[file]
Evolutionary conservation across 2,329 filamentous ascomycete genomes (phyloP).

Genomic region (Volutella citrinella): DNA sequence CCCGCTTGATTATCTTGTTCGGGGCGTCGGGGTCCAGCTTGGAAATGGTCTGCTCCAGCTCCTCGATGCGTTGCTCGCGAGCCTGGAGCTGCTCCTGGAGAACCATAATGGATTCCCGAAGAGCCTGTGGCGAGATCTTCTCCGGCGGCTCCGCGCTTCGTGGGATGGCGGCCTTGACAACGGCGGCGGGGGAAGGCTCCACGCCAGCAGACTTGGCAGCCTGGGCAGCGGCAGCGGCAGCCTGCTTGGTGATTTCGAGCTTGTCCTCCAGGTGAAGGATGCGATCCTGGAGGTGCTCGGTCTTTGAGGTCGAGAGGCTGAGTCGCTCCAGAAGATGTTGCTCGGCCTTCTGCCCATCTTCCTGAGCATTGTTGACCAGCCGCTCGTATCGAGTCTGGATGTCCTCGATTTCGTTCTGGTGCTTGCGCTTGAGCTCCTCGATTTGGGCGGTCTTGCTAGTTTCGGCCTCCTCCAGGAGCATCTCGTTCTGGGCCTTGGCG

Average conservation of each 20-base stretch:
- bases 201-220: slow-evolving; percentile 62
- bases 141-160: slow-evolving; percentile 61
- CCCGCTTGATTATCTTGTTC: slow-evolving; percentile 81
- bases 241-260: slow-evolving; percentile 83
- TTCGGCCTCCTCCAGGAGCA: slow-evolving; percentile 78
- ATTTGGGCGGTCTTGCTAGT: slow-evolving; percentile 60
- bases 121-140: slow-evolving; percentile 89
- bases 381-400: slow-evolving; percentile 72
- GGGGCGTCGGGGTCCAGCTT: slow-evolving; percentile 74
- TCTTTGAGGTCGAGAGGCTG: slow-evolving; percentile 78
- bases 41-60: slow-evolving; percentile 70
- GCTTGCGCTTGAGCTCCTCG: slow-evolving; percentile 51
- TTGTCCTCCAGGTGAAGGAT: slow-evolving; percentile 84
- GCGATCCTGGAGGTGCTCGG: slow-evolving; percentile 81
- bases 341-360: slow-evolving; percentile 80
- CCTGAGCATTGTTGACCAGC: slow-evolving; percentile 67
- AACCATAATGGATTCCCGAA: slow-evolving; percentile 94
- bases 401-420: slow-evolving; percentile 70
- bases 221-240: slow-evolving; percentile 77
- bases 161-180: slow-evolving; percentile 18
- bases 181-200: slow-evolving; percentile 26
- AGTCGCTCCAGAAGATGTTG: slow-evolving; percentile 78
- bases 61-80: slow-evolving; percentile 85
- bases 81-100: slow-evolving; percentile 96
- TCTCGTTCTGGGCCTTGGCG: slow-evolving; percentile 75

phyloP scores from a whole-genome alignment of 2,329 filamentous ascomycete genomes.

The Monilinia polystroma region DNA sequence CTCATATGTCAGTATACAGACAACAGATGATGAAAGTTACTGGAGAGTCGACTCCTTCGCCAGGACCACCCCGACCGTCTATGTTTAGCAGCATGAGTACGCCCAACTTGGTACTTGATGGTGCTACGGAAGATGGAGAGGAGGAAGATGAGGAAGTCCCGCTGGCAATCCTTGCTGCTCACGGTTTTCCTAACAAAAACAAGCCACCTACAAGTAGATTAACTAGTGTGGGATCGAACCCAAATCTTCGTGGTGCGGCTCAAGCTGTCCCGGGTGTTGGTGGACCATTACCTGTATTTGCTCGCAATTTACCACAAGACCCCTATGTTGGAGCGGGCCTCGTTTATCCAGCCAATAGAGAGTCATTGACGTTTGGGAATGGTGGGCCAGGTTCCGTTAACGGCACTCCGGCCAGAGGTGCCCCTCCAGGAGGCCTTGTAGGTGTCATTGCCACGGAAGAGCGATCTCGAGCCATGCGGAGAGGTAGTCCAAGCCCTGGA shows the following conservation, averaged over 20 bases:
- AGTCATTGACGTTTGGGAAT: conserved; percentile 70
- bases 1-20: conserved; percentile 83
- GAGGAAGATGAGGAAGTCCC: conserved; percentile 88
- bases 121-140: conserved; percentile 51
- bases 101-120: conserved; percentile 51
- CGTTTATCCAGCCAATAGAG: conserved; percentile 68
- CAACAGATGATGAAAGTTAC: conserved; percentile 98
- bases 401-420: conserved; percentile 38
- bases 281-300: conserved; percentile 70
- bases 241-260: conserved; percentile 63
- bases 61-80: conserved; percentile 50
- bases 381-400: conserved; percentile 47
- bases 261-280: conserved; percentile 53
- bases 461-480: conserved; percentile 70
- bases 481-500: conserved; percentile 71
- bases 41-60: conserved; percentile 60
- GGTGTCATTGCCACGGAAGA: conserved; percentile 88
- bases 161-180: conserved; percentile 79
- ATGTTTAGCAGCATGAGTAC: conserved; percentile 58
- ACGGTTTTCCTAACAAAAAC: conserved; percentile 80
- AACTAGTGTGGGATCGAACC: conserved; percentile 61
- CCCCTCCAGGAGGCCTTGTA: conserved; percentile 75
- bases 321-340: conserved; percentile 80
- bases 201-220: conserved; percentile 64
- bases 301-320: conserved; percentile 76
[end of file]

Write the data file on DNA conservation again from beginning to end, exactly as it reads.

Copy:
Evolutionary conservation across 2,329 filamentous ascomycete genomes (phyloP).

Genomic region (Volutella citrinella): DNA sequence CCCGCTTGATTATCTTGTTCGGGGCGTCGGGGTCCAGCTTGGAAATGGTCTGCTCCAGCTCCTCGATGCGTTGCTCGCGAGCCTGGAGCTGCTCCTGGAGAACCATAATGGATTCCCGAAGAGCCTGTGGCGAGATCTTCTCCGGCGGCTCCGCGCTTCGTGGGATGGCGGCCTTGACAACGGCGGCGGGGGAAGGCTCCACGCCAGCAGACTTGGCAGCCTGGGCAGCGGCAGCGGCAGCCTGCTTGGTGATTTCGAGCTTGTCCTCCAGGTGAAGGATGCGATCCTGGAGGTGCTCGGTCTTTGAGGTCGAGAGGCTGAGTCGCTCCAGAAGATGTTGCTCGGCCTTCTGCCCATCTTCCTGAGCATTGTTGACCAGCCGCTCGTATCGAGTCTGGATGTCCTCGATTTCGTTCTGGTGCTTGCGCTTGAGCTCCTCGATTTGGGCGGTCTTGCTAGTTTCGGCCTCCTCCAGGAGCATCTCGTTCTGGGCCTTGGCG

Average conservation of each 20-base stretch:
- bases 201-220: slow-evolving; percentile 62
- bases 141-160: slow-evolving; percentile 61
- CCCGCTTGATTATCTTGTTC: slow-evolving; percentile 81
- bases 241-260: slow-evolving; percentile 83
- TTCGGCCTCCTCCAGGAGCA: slow-evolving; percentile 78
- ATTTGGGCGGTCTTGCTAGT: slow-evolving; percentile 60
- bases 121-140: slow-evolving; percentile 89
- bases 381-400: slow-evolving; percentile 72
- GGGGCGTCGGGGTCCAGCTT: slow-evolving; percentile 74
- TCTTTGAGGTCGAGAGGCTG: slow-evolving; percentile 78
- bases 41-60: slow-evolving; percentile 70
- GCTTGCGCTTGAGCTCCTCG: slow-evolving; percentile 51
- TTGTCCTCCAGGTGAAGGAT: slow-evolving; percentile 84
- GCGATCCTGGAGGTGCTCGG: slow-evolving; percentile 81
- bases 341-360: slow-evolving; percentile 80
- CCTGAGCATTGTTGACCAGC: slow-evolving; percentile 67
- AACCATAATGGATTCCCGAA: slow-evolving; percentile 94
- bases 401-420: slow-evolving; percentile 70
- bases 221-240: slow-evolving; percentile 77
- bases 161-180: slow-evolving; percentile 18
- bases 181-200: slow-evolving; percentile 26
- AGTCGCTCCAGAAGATGTTG: slow-evolving; percentile 78
- bases 61-80: slow-evolving; percentile 85
- bases 81-100: slow-evolving; percentile 96
- TCTCGTTCTGGGCCTTGGCG: slow-evolving; percentile 75

phyloP scores from a whole-genome alignment of 2,329 filamentous ascomycete genomes.

The Monilinia polystroma region DNA sequence CTCATATGTCAGTATACAGACAACAGATGATGAAAGTTACTGGAGAGTCGACTCCTTCGCCAGGACCACCCCGACCGTCTATGTTTAGCAGCATGAGTACGCCCAACTTGGTACTTGATGGTGCTACGGAAGATGGAGAGGAGGAAGATGAGGAAGTCCCGCTGGCAATCCTTGCTGCTCACGGTTTTCCTAACAAAAACAAGCCACCTACAAGTAGATTAACTAGTGTGGGATCGAACCCAAATCTTCGTGGTGCGGCTCAAGCTGTCCCGGGTGTTGGTGGACCATTACCTGTATTTGCTCGCAATTTACCACAAGACCCCTATGTTGGAGCGGGCCTCGTTTATCCAGCCAATAGAGAGTCATTGACGTTTGGGAATGGTGGGCCAGGTTCCGTTAACGGCACTCCGGCCAGAGGTGCCCCTCCAGGAGGCCTTGTAGGTGTCATTGCCACGGAAGAGCGATCTCGAGCCATGCGGAGAGGTAGTCCAAGCCCTGGA shows the following conservation, averaged over 20 bases:
- AGTCATTGACGTTTGGGAAT: conserved; percentile 70
- bases 1-20: conserved; percentile 83
- GAGGAAGATGAGGAAGTCCC: conserved; percentile 88
- bases 121-140: conserved; percentile 51
- bases 101-120: conserved; percentile 51
- CGTTTATCCAGCCAATAGAG: conserved; percentile 68
- CAACAGATGATGAAAGTTAC: conserved; percentile 98
- bases 401-420: conserved; percentile 38
- bases 281-300: conserved; percentile 70
- bases 241-260: conserved; percentile 63
- bases 61-80: conserved; percentile 50
- bases 381-400: conserved; percentile 47
- bases 261-280: conserved; percentile 53
- bases 461-480: conserved; percentile 70
- bases 481-500: conserved; percentile 71
- bases 41-60: conserved; percentile 60
- GGTGTCATTGCCACGGAAGA: conserved; percentile 88
- bases 161-180: conserved; percentile 79
- ATGTTTAGCAGCATGAGTAC: conserved; percentile 58
- ACGGTTTTCCTAACAAAAAC: conserved; percentile 80
- AACTAGTGTGGGATCGAACC: conserved; percentile 61
- CCCCTCCAGGAGGCCTTGTA: conserved; percentile 75
- bases 321-340: conserved; percentile 80
- bases 201-220: conserved; percentile 64
- bases 301-320: conserved; percentile 76